Our Lady of Tinos church

The Church of Panagia Evaggelistria (Our Lady of Tinos) is visited each year by thousands of tourists and Greek Orthodox pilgrims. This photo of the church appeared on the Facebook page for the local TINOS About magazine.

 

Because of their sharply contrasting attributes and attractions, the two islands might seem worlds apart. But since they’re separated by just a short ferry ride across a narrow channel, a daytrip to Tinos would nicely complement a longer stay on Mykonos (or vice versa).

So how can you get to Tinos? If you’re not comfortable arranging your own itinerary, drop into travel agencies or ferry ticket offices in Mykonos Town to inquire about times and prices for guided tours that might be available during your holiday. When you purchase tickets, make certain to ask where you catch your ferry — Mykonos has two ports! (The Old Port is right at Mykonos Town, while the New Port is located over 2 kilometers from town at Tourlos.)

If you would prefer to see Tinos independently, check with the Mykonos ferry ticket agencies for boat schedules on the particular day you’d like to do your daytrip. For years, the Theologos P car and passenger ferry has offered the most reliable and convenient round-trip ferry service between the two islands, with breakfast-time departures and mid-evening returns. Theologos P typically departs the Mykonos New Port around 7:35 a.m., arriving at Tinos Town 30 minutes later. You’ll be able to enjoy a full day of sightseeing and even dinner at a local taverna before sailing back to Mykonos on Theologos P’s 9:35 p.m. return voyage to Mykonos (it reaches the Mykonos New Port shortly past 10 p.m.).

 

 

Several other ferries operate between Mykonos and Tinos, but their later departures and earlier returns allow only a few hours on Tinos.  That’s still enough time to take a walk around Tinos Town and visit the island’s world-famous Our Lady of Tinos Church. But after getting to see Tinos for just three hours on our last vacation (see my previous post Our brief intro to Tinos for photos), we strongly recommend arranging as much time on the island as possible.

Friends who have done numerous daytrips say that by catching the Theologos P in the morning, they can take a taxi or bus to one of the mountain villages above Tinos Town, hike back down and spend a few hours sightseeing and having dinner in town. The return trip of Theologos P gets them back to Mykonos while the night is still young. Another possibility, they say, is to rent a car at Tinos Town and spend the day driving around to see some of the 40 villages, thousands of dovecotes and hundreds of chapels scattered across the island’s hills and mountainsides.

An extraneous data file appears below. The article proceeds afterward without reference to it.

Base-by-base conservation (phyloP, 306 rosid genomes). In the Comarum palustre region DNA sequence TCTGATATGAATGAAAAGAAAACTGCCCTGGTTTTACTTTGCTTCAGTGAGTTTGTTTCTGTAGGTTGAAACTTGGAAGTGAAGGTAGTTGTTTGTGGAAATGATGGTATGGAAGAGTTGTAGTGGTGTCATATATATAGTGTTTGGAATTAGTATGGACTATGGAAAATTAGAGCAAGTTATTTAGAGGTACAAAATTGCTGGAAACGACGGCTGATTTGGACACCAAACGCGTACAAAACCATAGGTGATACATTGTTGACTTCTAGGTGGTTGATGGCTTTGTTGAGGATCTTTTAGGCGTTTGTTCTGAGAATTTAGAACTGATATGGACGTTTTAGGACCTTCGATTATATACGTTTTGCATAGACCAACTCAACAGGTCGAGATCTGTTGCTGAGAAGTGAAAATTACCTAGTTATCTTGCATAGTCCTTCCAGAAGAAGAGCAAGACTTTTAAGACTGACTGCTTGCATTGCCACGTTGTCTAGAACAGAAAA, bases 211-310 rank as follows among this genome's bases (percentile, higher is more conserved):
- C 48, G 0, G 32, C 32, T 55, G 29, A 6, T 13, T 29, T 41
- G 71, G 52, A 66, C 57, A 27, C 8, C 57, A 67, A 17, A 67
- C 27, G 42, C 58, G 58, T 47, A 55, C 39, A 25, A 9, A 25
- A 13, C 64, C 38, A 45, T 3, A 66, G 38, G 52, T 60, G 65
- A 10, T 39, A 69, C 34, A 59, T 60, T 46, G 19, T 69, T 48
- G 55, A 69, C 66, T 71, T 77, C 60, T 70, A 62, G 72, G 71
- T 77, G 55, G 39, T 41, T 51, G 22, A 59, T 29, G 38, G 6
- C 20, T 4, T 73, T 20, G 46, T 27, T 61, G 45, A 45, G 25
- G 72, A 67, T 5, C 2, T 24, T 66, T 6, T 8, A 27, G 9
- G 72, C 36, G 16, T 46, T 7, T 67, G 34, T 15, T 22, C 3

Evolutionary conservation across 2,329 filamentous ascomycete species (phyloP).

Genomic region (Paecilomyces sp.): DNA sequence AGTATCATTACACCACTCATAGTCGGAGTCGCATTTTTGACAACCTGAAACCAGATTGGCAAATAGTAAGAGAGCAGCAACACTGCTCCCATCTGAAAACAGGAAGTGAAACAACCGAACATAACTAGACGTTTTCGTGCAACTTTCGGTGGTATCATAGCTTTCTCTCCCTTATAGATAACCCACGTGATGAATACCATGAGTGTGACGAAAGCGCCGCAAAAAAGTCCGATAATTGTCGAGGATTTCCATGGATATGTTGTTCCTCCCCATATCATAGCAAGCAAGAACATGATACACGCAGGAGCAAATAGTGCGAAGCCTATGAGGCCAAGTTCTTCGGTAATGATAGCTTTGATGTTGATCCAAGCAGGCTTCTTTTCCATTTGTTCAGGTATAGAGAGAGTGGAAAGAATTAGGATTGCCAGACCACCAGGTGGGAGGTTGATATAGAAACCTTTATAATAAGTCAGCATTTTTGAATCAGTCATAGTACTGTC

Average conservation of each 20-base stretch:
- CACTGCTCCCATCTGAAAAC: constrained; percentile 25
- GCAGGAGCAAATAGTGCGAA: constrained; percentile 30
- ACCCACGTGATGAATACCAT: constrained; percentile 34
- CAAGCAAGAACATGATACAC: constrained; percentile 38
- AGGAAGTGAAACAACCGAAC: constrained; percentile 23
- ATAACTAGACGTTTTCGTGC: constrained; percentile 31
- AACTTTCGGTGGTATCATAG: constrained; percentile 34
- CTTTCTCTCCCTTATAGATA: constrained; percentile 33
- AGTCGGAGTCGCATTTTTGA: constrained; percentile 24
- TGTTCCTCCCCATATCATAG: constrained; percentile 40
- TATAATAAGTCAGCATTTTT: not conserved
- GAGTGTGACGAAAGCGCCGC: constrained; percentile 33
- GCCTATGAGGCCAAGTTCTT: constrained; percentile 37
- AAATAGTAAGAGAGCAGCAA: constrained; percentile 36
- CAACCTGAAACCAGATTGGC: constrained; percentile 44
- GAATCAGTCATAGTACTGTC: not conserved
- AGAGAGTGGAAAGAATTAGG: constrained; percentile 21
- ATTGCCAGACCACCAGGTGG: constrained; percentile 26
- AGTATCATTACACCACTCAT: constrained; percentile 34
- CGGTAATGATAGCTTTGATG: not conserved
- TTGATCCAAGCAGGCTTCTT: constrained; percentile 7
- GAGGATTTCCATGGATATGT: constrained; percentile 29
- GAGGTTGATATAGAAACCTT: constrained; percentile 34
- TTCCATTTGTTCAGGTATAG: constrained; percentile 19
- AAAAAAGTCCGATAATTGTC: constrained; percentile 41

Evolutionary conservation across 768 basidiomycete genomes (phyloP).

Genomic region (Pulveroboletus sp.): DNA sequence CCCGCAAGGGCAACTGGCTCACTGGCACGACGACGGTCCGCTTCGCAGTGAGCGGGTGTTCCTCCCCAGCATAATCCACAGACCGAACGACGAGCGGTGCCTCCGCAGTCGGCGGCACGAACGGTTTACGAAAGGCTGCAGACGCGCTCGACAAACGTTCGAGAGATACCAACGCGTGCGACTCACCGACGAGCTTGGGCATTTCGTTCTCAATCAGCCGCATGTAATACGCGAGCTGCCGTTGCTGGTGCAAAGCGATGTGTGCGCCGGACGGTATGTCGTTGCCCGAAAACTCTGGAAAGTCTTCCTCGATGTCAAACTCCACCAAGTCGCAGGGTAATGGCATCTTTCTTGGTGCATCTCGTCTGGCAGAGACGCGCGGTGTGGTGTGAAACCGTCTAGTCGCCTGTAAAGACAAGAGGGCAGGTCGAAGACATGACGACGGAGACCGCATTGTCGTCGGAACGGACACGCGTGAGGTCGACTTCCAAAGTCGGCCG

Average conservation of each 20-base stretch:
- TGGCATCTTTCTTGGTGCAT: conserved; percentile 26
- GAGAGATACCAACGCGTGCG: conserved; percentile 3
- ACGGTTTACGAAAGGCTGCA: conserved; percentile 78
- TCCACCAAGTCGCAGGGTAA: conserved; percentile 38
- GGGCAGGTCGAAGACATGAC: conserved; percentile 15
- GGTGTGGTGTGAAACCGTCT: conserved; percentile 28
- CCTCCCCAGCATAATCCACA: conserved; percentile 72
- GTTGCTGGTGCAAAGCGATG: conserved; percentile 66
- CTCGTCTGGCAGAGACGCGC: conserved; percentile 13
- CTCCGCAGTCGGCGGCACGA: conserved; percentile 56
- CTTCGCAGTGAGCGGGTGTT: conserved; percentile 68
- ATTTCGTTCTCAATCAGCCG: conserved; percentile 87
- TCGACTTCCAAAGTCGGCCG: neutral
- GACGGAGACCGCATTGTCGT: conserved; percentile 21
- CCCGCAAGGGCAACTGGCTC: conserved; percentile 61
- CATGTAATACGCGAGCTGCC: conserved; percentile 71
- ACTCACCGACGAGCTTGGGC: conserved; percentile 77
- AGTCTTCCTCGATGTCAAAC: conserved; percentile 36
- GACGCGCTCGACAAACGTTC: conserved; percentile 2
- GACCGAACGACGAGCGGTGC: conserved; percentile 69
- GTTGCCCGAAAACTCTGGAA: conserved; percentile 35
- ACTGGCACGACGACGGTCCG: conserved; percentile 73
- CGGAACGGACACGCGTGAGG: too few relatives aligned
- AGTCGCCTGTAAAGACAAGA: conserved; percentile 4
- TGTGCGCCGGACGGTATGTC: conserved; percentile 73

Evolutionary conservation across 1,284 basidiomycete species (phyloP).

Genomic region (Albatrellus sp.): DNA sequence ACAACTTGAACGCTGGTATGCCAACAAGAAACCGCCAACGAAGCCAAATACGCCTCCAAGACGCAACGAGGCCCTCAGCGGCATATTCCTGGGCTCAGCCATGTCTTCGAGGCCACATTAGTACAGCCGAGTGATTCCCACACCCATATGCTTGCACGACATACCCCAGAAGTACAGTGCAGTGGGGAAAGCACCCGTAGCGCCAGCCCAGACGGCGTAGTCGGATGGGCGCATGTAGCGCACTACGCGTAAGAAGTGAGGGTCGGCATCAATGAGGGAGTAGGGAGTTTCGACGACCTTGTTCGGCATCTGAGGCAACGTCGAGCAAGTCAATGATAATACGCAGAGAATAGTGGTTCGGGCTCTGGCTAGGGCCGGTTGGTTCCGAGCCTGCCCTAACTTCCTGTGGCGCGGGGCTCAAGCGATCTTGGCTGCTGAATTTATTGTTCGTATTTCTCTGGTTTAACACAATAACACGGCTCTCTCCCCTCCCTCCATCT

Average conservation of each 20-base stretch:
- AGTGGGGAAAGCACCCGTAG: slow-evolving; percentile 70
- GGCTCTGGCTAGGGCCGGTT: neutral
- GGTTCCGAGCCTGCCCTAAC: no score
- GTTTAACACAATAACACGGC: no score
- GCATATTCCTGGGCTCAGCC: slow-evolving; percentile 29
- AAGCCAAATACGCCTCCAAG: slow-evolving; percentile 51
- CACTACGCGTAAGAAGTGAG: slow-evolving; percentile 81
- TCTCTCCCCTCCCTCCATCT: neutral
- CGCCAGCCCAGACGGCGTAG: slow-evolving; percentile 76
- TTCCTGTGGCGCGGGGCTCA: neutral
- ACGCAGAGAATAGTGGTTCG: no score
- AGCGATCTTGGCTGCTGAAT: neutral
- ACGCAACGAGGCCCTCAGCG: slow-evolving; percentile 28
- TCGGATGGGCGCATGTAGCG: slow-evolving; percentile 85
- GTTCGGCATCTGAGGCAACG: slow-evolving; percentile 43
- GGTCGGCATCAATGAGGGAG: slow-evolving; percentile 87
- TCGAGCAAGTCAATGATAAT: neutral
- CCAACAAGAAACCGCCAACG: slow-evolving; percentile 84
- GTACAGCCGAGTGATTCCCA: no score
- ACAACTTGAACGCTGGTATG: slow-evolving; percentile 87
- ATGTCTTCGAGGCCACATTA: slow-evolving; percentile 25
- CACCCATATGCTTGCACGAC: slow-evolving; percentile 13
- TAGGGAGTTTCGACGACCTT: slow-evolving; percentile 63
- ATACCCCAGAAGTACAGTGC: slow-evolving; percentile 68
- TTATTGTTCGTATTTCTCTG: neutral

Dovecote on Tinos island

Thousands of impressive dovecotes can be spotted all over Tinos. This particular dovecote was renovated and converted into a private residence. (Photo from the tinos-tinos.com travel information website.)

 

If you want to get an idea of what Tinos is like (and also Mykonos, if you haven’t been there yet, either), watch the Hyperlapsing Tinos and Mykonos video that I posted at the top of this article. The 6.5-minute film will give you a speedy tour through the lanes and alleys of Tinos Town and Mykonos Town, and will take you to other parts of each island as well. It even shows some of the coastal scenery you’ll see on both islands during the ferry ride.

You can see more of Tinos in the video Tinos Greece 2015, below. It’s actually a slideshow presentation of photographs that YouTube contributor Lusko18 shot at numerous different locations on the island last year. 

 

This is a 5-minute slideshow of photographs shot by Lusko18 during a trip to Tinos in 2015

Our brief intro to Tinos

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Tinos Town

With its distinctive rugged peak, Exomvourgo mountain dominates the scene as our ferry approaches the port at Tinos island

 

Ferry change: We got a brief introduction to Tinos during a short stopover for a ferry connection last May, and left the island wishing we had arranged to spend several days of our vacation there in between our visits to Andros and Syros.

We arrived at Tinos on the Superferry II from Andros shortly before noon on May 31, giving us sufficient time to explore part of Tinos Town and have lunch before returning to the port for our 3 p.m. ferry to Syros. So as soon as we disembarked the ship, we headed directly to the town’s main commercial area, a mere five-minute walk away.  

 

Donny B at Tinos port

At the Tinos port moments after arriving on a ferry from Andros. 

 

We were hoping to find a travel or ferry ticket office that offered luggage storage, so when we passed Epineio restaurant we asked one of the waiters if he could direct us to one. He called over his manager, who kindly offered to stow our bags inside the restaurant — at no charge — so we could explore the town unencumbered. When I promised we would soon return to have lunch, he said: “No obligation. Eat anywhere you like.” Minding our luggage, he explained, was meant as a small gesture of hospitality to welcome us to Tinos.  “We would like you to enjoy our beautiful island and we hope you will come back to stay here next time,” he said.